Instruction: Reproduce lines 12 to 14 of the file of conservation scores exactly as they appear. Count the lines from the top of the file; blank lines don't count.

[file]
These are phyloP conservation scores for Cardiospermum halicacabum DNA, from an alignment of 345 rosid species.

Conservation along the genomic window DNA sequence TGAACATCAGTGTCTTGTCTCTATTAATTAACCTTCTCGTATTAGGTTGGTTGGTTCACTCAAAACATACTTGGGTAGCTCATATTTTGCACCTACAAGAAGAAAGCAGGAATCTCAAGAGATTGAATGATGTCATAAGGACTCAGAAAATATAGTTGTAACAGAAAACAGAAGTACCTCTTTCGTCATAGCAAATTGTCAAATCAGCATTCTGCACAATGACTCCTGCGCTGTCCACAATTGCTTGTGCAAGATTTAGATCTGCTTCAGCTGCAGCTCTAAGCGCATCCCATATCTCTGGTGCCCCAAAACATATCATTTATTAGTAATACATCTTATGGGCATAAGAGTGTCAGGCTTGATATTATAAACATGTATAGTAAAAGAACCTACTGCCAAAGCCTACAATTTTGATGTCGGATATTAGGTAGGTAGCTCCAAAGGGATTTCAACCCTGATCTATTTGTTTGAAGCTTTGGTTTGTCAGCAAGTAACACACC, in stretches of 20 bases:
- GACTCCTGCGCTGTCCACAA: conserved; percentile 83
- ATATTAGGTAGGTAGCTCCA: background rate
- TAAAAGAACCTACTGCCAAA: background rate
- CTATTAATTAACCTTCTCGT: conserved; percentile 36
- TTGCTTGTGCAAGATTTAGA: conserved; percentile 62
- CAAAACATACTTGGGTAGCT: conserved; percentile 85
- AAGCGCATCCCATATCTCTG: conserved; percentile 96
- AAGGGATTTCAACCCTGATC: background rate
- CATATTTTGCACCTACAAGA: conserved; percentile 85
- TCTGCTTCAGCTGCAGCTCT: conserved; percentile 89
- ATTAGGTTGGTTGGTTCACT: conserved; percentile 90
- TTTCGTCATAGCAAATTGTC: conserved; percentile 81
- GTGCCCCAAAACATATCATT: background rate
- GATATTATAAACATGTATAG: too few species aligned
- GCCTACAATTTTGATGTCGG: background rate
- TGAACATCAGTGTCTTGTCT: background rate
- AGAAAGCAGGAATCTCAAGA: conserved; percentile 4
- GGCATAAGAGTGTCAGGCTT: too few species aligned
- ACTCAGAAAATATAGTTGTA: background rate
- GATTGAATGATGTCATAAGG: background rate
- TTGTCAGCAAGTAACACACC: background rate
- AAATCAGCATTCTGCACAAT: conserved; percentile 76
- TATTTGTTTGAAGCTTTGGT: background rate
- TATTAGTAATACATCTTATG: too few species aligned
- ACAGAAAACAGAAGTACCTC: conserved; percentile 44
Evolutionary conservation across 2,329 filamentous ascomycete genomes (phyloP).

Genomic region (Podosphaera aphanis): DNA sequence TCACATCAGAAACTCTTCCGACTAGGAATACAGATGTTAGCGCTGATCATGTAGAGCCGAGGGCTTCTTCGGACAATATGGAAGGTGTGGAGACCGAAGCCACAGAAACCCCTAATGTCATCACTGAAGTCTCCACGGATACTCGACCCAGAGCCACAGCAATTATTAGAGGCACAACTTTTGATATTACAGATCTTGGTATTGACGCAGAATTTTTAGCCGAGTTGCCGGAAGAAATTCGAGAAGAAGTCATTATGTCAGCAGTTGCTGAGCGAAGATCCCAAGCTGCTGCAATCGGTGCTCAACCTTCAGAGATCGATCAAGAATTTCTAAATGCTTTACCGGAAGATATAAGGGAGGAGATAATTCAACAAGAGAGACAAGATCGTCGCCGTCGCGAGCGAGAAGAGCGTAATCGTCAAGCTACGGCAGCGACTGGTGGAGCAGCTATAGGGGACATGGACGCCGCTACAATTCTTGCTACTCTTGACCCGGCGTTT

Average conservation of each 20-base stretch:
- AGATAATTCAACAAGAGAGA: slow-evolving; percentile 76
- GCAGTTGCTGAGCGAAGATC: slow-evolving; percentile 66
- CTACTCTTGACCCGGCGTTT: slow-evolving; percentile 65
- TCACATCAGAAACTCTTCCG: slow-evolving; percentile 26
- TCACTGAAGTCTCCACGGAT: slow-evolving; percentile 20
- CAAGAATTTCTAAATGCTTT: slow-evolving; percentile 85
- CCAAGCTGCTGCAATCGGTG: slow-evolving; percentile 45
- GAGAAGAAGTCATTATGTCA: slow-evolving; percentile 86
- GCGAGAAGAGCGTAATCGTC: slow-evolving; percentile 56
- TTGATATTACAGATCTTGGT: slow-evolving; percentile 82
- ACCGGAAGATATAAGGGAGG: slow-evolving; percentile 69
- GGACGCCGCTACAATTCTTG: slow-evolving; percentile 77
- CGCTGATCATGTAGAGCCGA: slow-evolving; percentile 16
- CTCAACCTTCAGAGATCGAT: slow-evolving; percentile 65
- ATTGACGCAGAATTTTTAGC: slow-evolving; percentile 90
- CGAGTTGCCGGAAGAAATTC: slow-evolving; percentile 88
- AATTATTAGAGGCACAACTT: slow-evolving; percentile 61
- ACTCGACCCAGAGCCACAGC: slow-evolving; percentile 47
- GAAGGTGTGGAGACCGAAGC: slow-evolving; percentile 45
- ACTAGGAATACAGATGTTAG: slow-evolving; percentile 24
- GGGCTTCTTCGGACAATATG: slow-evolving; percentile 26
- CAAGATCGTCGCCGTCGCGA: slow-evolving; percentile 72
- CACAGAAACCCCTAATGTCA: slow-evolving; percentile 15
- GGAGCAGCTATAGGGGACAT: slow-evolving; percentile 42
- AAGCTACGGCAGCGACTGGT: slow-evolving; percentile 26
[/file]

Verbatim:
- TCTGCTTCAGCTGCAGCTCT: conserved; percentile 89
- ATTAGGTTGGTTGGTTCACT: conserved; percentile 90
- TTTCGTCATAGCAAATTGTC: conserved; percentile 81